¶30 "[T]he best interests of the children are of paramount concern in a parental rights termination proceeding and take precedence over the parental rights." In re Custody & Parental Rights of D.A., 2008 MT 247, ¶ 21, 344 Mont. 513, 189 P.3d 631 (quoting In re E.K., 2001 MT 279, ¶ 33, 307 Mont. 328, 37 P.3d 690) (internal quotations omitted). Section 41-3-609(3), MCA, provides that, in determining whether the condition of the parent that renders the parent unfit is likely to change within a reasonable time, a court should "give primary consideration to the physical, mental, and emotional conditions and needs of the child." If a district court finds the statutory criteria supporting termination, set forth in§ 41-3-609(1), MCA, are met, no limitation requires the district court to consider other options prior to terminating parental rights. In re E.A.T., 1999 MT 281, ¶ 33, 296 Mont. 535, 989 P.2d 860. Most importantly, children need not be left to "twist in the wind" when their parents fail to give priority to their stability and permanency. See In re A.D.B., 2013 MT 167, ¶ 80, 370 Mont. 422, 305 P.3d 739.
¶31 The District Court concluded, by clear and convincing evidence, that the criteria for termination were satisfied because the Father failed to complete his treatment plan and the conduct or condition that rendered him unfit—specifically, his alcohol abuse—was unlikely to change within a reasonable time. The District Court concluded the Father "never successfully maintained sobriety for an appreciable period of time." In addition, the Father had not completed outpatient treatment, had not resolved or attempted to resolve his anxiety issues, and "was not engaged in therapy with his children to help his children resolve their fears of him." Accordingly, the District Court concluded the best interests of the Children would be served by terminating the Father's parental rights.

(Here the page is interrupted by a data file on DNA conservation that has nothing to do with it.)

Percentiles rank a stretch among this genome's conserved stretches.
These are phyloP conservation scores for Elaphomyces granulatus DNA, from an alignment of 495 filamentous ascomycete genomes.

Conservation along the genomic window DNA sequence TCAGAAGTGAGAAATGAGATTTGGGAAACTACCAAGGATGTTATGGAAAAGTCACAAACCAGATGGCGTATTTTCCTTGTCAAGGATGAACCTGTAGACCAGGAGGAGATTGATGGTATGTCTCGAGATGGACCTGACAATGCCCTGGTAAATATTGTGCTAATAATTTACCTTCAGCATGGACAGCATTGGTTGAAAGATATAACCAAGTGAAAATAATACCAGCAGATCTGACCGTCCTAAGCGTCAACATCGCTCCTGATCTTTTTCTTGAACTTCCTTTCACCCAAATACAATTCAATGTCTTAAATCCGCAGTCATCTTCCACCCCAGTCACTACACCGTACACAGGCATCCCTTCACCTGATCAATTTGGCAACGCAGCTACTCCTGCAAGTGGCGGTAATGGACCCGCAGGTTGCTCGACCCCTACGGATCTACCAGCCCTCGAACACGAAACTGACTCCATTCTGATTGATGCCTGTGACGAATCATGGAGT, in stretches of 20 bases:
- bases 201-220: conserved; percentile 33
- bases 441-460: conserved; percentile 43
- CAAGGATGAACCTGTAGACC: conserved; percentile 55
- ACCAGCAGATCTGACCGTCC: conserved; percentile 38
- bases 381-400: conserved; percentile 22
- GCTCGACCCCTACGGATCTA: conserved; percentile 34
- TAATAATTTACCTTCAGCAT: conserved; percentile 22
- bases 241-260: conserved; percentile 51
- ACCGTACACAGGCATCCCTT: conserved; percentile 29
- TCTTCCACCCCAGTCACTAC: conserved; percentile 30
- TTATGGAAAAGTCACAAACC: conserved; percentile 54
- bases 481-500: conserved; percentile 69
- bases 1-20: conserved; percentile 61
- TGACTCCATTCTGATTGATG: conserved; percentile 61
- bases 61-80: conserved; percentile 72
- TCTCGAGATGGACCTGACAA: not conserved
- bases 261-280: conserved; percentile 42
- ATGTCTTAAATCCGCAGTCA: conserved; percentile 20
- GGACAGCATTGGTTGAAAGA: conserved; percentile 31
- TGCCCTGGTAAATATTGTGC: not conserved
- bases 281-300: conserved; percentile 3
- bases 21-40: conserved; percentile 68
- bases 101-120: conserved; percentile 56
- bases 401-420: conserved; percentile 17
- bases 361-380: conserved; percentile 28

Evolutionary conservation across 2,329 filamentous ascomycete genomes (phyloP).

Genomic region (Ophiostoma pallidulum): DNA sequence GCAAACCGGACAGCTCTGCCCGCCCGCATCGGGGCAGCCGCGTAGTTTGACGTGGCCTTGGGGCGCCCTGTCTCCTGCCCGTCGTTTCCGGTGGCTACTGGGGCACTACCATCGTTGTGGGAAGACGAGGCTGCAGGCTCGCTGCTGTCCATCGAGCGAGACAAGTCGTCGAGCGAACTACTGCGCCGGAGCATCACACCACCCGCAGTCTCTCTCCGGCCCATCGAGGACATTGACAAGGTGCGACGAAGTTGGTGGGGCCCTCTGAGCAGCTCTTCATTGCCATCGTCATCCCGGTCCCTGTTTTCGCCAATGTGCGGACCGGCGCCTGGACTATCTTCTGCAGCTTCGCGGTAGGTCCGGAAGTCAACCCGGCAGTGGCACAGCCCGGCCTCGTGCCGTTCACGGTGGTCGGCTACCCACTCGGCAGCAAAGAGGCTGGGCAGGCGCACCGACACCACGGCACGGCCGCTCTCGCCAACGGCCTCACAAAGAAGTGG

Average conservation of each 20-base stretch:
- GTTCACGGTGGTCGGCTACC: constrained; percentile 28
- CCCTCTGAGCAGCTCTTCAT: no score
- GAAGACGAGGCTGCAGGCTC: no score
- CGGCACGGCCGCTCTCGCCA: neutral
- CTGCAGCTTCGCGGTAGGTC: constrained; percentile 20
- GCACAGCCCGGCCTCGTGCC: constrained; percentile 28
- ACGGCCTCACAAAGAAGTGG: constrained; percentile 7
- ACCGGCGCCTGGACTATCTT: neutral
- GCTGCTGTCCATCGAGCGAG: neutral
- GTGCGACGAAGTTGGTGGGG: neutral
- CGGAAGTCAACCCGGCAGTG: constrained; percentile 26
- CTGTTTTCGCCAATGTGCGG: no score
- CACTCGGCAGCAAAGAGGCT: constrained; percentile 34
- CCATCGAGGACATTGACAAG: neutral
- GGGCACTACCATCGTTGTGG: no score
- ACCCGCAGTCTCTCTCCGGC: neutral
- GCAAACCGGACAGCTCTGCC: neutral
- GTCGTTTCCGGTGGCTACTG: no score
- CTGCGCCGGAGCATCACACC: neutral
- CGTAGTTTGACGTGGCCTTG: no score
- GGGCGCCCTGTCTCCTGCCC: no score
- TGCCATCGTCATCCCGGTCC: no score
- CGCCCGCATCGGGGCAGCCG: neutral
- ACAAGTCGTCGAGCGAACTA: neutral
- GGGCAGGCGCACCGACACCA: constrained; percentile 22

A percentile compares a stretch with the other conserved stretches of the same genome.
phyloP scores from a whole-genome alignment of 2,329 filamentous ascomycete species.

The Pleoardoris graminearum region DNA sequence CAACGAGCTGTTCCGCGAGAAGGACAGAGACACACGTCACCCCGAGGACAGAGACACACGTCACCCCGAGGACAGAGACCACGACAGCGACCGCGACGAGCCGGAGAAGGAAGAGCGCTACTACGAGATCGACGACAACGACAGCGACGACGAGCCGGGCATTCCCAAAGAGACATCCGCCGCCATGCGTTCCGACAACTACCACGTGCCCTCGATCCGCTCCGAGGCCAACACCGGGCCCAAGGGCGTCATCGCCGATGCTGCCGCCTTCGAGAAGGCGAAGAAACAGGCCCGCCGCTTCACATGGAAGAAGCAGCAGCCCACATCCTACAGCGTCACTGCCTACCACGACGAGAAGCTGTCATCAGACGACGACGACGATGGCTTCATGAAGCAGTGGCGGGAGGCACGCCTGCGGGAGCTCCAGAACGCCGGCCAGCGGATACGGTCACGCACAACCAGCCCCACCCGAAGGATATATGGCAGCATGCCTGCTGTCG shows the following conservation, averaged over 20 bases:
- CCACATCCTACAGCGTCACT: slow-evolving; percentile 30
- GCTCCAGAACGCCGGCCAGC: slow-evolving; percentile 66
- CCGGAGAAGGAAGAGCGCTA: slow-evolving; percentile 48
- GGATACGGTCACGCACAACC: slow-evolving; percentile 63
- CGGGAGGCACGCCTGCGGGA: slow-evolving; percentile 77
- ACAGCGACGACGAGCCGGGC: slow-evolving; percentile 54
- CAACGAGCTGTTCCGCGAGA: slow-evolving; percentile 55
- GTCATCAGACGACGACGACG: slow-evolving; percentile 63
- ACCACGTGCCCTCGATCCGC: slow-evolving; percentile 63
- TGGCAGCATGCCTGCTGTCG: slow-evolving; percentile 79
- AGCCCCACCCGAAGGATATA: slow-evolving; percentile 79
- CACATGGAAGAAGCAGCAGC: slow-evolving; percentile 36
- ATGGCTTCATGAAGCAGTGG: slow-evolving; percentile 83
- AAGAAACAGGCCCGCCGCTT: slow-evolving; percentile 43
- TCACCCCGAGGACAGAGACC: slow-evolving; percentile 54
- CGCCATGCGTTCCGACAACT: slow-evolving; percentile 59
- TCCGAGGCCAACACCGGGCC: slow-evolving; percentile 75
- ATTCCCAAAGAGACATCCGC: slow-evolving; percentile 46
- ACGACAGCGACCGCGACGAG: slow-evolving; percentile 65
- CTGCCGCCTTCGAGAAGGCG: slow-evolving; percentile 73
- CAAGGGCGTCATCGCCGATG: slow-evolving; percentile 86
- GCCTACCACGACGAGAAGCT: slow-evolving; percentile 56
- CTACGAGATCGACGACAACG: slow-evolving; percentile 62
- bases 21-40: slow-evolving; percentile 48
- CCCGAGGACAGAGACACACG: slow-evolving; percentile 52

¶32 The Father's and the Mother's parental rights are separate and distinct matters. The District Court may determine that terminating the Father's parental rights is in the Children's best interests without factoring the Mother's situation into its decision. We hold that the District Court did not abuse its discretion when it declined the Father's request for additional time to complete his treatment plan. Nor did the District Court abuse its discretion when it determined terminating the Father's parental rights was in the Children's best interest and, accordingly, terminated his parental rights. T hese Children have twisted in the wind for long enough.
We concur: MIKE McGRATH, BRIAN MORRIS, PATRICIA COTTER, LAURIE McKINNON